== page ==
Kamchatka/Marcelo Figueras: Reflections

Wednesday, January 5, 2011

Because I can't find the right photograph, because maybe this is the right photograph—these birds leaving but also going toward.  Because "time," Marcelo Figueras writes in his masterful Kamchatka, "is weird."  Because time bends, and when we are reading novels like this one—so rich with knowing, and yet so vulnerable—time doesn't exist at all.

The year is 1976, the place is Buenos Aires, and there is a family on the run from the military now in power.  A ten-year-old boy is telling this story, but not really—it is the ten-year-old remembered by a later self looking back, by a man who writes, early in these pages:
Every day, life gives us an intimation of this.  We sense that, inside us, every 'we' we once were (and will be?) coexists:  the innocent self-absorbed child, the sensual young man generous to a fault, the adult, feet planted firmly on the ground yet still clinging to his illusions, and finally we are the old man who knows that gold is just another metal; as his eyesight fails he has acquired vision
So that we meet the family as the boy recalls his family—the sensationally imperfect and wholly loving mother who abruptly pulls her children from school; the father who joins them at a safe house outside the city; the brother Midget; the comrade Lucas; the surviving grandparents.  It's just a family and they're just living—trying to keep the toads from committing suicide in the pool, playing killer games of Risk at night, mixing up their chocolate milk, watching nostalgic movies, and staying, always, one step ahead of those who hope to disappear them.  You know how this story ends within the very first line of the book:  "The last thing papa said to me, the last word from his lips, was 'Kamchatka.'"  But Figueras writes with such excellent authority that we are soon hoping against hope (as a ten year old boy hopes against hope) that fate will spare this family, that Houdini magic will keep them safe.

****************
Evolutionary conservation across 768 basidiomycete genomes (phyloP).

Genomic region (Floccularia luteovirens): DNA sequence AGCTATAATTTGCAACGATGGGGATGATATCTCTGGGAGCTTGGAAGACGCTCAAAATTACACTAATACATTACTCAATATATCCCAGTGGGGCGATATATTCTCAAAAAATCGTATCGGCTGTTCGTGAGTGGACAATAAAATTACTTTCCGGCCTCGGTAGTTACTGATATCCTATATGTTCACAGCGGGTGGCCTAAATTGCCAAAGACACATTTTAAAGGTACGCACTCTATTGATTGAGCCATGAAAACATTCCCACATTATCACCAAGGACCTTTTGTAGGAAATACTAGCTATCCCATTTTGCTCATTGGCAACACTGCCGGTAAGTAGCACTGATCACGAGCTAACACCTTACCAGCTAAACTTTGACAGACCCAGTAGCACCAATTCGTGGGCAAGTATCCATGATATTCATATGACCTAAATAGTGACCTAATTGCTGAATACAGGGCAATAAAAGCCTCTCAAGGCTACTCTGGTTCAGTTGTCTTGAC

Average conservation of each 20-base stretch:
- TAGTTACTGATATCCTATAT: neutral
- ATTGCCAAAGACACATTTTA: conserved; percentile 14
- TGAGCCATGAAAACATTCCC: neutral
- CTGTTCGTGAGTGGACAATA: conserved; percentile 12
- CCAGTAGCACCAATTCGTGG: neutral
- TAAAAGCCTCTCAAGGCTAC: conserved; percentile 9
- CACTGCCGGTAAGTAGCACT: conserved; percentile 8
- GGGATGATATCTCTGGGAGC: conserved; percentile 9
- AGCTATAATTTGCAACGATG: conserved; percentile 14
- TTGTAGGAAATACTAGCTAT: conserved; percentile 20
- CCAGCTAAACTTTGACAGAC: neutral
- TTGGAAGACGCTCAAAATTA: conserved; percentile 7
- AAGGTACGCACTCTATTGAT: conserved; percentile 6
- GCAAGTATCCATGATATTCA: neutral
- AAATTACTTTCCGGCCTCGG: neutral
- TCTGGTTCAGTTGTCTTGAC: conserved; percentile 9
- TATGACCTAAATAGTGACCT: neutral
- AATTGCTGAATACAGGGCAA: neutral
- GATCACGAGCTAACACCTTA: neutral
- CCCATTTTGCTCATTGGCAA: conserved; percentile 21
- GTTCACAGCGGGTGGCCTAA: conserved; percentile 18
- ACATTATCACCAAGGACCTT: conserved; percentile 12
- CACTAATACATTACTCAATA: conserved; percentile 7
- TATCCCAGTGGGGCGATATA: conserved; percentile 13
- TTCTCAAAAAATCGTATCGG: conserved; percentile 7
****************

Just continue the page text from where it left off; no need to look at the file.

How can I share, in this small space, the brilliant texture of this book—the biology, history, and language lessons that Figueras weaves in through devastatingly beautiful domestic scenes, the big riffs on life, the insistence on love?  I felt as if I were watching some of my favorite movies of all time, "My Father's Glory" and "My Mother's Castle."  I wanted to stop time, but I can't stop time, and even so, it took me several days to read to the end.

Kamchatka was first published in 2003; its author is both a screenwriter and a novelist, and indeed this book appeared on the silver screen some nine years ago.  Black Cat is bringing the book out sometime this spring for American audiences.

You're going to thank them for that.


Melissa Sarno said...

Thank you for sharing this. I don't always get excited by a book from a small excerpt but this excerpt and your reflections really made me want to read it. What is Black Cat? How can I purchase it?
The movie looks interesting. I love the main actress Cecelia Roth who I've seen in a lot of Pedro Almodovar films. I'd like to read the book first though :-)

  © Blogger templates Newspaper II by Ourblogtemplates.com 2008

Back to TOP